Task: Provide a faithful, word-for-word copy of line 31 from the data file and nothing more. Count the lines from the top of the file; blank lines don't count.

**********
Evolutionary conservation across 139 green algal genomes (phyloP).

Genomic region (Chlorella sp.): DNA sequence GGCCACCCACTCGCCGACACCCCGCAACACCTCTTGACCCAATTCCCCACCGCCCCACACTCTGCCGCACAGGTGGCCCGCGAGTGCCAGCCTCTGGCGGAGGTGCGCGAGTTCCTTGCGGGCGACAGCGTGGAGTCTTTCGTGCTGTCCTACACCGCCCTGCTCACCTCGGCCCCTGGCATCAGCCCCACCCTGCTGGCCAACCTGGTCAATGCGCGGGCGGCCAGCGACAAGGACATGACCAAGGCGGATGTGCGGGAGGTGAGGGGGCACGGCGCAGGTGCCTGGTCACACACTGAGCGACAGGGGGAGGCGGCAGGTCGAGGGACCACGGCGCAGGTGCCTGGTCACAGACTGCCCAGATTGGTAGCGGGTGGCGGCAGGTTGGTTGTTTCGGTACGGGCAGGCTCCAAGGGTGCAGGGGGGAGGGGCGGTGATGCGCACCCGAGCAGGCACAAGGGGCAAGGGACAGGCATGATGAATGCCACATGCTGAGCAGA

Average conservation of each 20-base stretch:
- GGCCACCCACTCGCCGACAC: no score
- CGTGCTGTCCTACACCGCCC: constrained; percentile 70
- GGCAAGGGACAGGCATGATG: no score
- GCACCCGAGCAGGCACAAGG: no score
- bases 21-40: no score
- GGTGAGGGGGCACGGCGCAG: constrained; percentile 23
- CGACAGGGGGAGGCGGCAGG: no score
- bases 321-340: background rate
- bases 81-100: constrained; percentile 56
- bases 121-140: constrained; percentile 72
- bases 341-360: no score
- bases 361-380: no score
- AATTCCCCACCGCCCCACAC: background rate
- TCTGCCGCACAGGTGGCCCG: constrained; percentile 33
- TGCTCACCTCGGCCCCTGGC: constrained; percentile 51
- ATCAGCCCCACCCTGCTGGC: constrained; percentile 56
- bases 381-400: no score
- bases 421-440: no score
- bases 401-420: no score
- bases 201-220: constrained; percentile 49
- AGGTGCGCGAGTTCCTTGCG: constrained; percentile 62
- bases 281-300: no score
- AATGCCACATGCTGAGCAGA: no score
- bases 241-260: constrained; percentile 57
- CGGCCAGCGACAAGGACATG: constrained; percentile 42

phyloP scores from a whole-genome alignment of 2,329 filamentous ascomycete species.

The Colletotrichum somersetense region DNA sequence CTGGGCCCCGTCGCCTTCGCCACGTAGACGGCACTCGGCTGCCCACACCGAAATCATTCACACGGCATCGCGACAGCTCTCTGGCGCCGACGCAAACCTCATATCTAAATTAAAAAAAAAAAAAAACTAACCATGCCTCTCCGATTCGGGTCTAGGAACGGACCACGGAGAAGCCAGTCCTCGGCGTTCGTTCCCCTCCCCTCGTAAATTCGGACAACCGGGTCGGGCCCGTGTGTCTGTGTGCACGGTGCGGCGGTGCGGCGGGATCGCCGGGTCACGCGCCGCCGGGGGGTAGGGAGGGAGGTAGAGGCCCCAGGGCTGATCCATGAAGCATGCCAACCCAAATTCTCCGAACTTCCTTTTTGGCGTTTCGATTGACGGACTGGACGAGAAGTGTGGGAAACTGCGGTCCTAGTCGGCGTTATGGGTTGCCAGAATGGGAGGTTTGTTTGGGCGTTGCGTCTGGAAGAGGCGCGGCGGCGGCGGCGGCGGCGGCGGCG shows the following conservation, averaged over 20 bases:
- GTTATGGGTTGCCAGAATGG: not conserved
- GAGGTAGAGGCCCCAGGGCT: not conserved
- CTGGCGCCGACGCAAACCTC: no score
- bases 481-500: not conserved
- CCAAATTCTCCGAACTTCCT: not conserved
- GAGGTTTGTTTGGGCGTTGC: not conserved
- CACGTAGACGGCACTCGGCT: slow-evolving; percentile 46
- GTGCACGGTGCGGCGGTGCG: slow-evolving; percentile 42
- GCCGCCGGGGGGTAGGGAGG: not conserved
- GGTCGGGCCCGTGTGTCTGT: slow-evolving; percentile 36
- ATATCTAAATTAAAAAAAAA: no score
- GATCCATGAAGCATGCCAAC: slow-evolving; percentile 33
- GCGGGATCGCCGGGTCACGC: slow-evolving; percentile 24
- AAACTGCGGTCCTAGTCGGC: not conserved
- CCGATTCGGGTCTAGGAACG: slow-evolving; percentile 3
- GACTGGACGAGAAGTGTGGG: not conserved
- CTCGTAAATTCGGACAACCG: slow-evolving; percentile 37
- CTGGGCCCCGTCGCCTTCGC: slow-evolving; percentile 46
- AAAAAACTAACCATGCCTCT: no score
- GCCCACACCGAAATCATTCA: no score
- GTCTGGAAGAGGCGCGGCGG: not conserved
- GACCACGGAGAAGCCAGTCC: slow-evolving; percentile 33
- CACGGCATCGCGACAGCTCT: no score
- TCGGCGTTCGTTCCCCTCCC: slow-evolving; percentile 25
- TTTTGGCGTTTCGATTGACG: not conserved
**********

- GTTATGGGTTGCCAGAATGG: not conserved